Wild mountain spinach, or orapi, is one of the tastiest, but least known leafy greens from Abruzzo. For centuries, only the very poor women went harvesting for orapi. They climbed the mountain to look for free food to feed their families and make some pies with the greens for sale.  

Often called the “herb from the cold”, wild spinach grows at high altitudes on mountain slopes and peaks at up to 2000 meters above sea level, rarely below 500 meters. It especially loves the spots fertilised by flocks of grazing sheep. Wild mountain spinach is harvested in May-June. Although shepherds and farmers in Abruzzo have been eating orapi for centuries, only recently have the tasty greens become quite popular with restaurateurs. This time of year, you can often spot people in the know climbing the steep slopes of the Gran Sasso and Majella mountains with big bags foraging for “green gold”, as wild spinach is called locally. Some forage for the family, others sell it to local restaurants.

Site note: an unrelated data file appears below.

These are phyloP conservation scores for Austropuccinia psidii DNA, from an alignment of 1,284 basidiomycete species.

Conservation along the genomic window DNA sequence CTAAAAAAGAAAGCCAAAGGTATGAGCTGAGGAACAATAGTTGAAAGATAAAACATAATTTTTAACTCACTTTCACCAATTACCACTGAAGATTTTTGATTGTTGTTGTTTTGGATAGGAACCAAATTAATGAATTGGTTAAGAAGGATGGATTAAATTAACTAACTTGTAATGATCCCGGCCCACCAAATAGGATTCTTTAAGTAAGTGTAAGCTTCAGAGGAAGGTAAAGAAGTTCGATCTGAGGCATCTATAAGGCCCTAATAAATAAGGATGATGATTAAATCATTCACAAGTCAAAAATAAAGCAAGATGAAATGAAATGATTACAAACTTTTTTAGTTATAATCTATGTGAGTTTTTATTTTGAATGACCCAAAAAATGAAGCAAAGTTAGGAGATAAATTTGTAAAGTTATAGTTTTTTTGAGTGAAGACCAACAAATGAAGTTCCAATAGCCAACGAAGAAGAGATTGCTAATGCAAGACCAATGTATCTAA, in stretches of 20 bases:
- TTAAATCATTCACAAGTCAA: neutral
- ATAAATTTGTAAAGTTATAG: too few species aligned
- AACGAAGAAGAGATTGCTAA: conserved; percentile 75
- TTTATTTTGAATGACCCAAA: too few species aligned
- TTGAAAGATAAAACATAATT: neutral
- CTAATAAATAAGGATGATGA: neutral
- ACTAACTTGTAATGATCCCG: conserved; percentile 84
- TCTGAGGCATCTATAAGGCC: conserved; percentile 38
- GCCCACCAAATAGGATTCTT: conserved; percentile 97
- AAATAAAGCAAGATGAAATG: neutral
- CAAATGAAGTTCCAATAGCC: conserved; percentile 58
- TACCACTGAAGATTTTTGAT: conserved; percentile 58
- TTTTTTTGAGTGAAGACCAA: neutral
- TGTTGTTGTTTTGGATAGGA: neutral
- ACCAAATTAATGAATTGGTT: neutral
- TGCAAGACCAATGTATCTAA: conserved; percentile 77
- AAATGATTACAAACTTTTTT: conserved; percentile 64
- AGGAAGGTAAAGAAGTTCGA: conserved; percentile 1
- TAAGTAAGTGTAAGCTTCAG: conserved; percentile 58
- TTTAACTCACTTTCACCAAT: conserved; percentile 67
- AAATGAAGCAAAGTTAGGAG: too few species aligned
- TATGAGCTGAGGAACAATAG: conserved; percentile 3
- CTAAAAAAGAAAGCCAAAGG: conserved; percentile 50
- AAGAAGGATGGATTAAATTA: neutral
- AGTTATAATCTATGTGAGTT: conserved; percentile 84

photo by Enrico Blasutto – CC BY-SA 3.0

In the Upper Sangro area of the L’Aquila Province, the heart of the Abruzzo National Park, shepherds and farmers always cooked “orapi e fasule”, orapi leaves and beans, a local staple dish that was a good substitute for meat. Wild spinach leaves have a strong robust flavour and are often added to rustic soups with cereals and legumes (rice, beans and orapi is a popular combination). Orapi are also eaten raw in simple salads, seasoned with salt and lemon juice.

Wild spinach is one of the most versatile greens you can harvest in the wild. I use them everywhere, from soups to hand-made pasta. Adding mashed orapi leaves to pasta gives it a deep green colour and looks amazing with white sauces. Use it as you would use conventional spinach, young tender leaves are best eaten raw, the bigger ones are better blanched for side dishes. I freeze blanched orapi, so we can enjoy them throughout the year. I do this with other greens that we forage in the area such as wild chicory or nettle, which I also use to substitute orapi to obtain different flavours and textures in soups or pasta dishes.

Find two quick and tasty recipes with wild spinach in the May issue of ABRUZZISSIMO Magazine. Click here to subscribe.

By Connie De Vincentis

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